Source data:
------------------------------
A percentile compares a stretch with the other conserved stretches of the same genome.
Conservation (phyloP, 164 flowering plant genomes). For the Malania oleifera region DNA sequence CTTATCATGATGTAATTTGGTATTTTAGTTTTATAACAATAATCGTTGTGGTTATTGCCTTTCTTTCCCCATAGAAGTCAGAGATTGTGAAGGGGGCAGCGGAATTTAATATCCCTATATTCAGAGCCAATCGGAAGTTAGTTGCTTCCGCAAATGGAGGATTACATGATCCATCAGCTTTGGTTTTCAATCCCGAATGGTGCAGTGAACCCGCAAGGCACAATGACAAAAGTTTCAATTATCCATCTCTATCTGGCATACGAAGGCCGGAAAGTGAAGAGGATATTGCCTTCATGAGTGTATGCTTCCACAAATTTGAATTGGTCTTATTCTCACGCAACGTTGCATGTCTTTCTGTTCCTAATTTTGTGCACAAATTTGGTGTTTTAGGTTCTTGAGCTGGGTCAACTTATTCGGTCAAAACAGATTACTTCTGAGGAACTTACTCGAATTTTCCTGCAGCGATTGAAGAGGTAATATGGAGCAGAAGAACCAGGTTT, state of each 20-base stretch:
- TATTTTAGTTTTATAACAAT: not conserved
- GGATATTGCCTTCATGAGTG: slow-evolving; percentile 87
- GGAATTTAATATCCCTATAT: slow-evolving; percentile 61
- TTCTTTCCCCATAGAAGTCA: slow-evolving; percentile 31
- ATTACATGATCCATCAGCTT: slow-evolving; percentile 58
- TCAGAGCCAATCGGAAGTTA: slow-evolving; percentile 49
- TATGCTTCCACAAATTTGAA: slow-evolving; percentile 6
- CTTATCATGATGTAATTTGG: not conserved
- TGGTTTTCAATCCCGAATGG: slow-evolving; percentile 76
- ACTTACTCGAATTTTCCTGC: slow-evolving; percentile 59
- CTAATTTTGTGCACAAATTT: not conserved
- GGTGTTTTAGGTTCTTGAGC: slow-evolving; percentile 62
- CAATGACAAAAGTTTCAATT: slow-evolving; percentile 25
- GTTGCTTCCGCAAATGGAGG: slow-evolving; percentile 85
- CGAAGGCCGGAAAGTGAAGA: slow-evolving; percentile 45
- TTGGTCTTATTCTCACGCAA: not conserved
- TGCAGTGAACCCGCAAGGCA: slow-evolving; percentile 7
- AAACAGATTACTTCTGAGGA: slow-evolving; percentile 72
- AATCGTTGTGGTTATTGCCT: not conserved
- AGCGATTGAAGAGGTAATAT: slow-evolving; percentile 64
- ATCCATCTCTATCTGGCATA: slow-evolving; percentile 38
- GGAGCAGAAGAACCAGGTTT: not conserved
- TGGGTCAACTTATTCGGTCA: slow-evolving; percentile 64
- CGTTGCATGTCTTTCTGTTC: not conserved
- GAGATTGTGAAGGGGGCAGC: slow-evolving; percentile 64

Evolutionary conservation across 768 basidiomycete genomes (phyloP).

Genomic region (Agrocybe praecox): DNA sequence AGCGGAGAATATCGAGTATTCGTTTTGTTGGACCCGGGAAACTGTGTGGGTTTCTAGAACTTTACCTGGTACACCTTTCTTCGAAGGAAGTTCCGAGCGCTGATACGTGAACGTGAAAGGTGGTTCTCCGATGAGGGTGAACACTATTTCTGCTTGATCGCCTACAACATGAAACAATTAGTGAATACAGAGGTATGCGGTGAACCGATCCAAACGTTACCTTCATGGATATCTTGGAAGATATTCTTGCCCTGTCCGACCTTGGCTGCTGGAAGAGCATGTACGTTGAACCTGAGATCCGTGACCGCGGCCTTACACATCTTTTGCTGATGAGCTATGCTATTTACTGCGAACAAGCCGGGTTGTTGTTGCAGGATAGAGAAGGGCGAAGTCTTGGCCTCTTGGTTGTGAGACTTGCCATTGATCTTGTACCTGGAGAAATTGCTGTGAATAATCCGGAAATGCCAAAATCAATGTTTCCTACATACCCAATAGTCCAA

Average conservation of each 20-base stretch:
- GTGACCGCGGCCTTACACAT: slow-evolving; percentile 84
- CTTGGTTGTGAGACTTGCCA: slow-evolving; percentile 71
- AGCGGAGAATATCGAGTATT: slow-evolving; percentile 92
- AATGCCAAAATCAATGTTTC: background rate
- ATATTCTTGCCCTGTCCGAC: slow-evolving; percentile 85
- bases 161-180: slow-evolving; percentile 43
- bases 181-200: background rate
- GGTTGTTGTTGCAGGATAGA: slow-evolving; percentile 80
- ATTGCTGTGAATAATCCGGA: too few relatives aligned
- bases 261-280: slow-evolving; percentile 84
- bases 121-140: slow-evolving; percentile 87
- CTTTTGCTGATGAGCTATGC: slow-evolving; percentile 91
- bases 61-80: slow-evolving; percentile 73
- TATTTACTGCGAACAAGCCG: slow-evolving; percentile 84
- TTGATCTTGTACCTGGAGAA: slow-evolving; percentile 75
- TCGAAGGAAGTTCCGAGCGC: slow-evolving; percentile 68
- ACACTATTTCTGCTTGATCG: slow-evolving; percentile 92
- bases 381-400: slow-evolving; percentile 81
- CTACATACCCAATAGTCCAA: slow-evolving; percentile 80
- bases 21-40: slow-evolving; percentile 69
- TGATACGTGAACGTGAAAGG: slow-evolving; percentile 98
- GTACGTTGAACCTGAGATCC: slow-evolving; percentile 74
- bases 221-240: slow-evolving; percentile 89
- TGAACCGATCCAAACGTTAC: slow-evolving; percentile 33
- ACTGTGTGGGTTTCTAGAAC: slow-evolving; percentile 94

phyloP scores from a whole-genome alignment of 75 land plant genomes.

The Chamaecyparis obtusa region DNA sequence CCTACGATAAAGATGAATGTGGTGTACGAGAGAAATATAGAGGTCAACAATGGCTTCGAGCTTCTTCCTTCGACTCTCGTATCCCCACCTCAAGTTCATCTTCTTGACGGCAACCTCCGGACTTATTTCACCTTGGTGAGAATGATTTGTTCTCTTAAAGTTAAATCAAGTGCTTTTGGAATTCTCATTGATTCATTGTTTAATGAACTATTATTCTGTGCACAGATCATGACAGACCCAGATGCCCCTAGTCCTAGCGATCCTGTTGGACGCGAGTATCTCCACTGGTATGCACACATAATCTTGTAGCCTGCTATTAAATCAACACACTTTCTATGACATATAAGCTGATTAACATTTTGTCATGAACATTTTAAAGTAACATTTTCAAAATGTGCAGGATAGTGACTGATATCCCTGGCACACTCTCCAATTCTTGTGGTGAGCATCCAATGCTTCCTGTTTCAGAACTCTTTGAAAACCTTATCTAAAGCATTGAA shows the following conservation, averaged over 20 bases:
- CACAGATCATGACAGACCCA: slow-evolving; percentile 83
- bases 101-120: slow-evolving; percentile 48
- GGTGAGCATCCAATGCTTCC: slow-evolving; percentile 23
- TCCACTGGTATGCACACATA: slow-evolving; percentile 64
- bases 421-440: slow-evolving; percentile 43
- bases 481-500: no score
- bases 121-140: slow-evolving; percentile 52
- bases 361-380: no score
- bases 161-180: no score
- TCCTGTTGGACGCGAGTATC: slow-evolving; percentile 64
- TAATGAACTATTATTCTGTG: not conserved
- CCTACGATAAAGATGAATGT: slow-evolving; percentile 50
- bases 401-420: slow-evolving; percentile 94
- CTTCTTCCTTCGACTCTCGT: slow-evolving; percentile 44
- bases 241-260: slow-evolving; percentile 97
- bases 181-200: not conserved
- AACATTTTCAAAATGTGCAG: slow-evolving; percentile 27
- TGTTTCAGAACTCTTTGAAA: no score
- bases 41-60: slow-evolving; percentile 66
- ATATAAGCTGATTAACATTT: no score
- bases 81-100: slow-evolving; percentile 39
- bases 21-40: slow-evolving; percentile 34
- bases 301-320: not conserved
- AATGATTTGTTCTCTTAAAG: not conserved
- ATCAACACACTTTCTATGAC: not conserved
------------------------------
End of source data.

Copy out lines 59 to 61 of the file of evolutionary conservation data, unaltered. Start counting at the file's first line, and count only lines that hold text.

- bases 101-120: slow-evolving; percentile 48
- GGTGAGCATCCAATGCTTCC: slow-evolving; percentile 23
- TCCACTGGTATGCACACATA: slow-evolving; percentile 64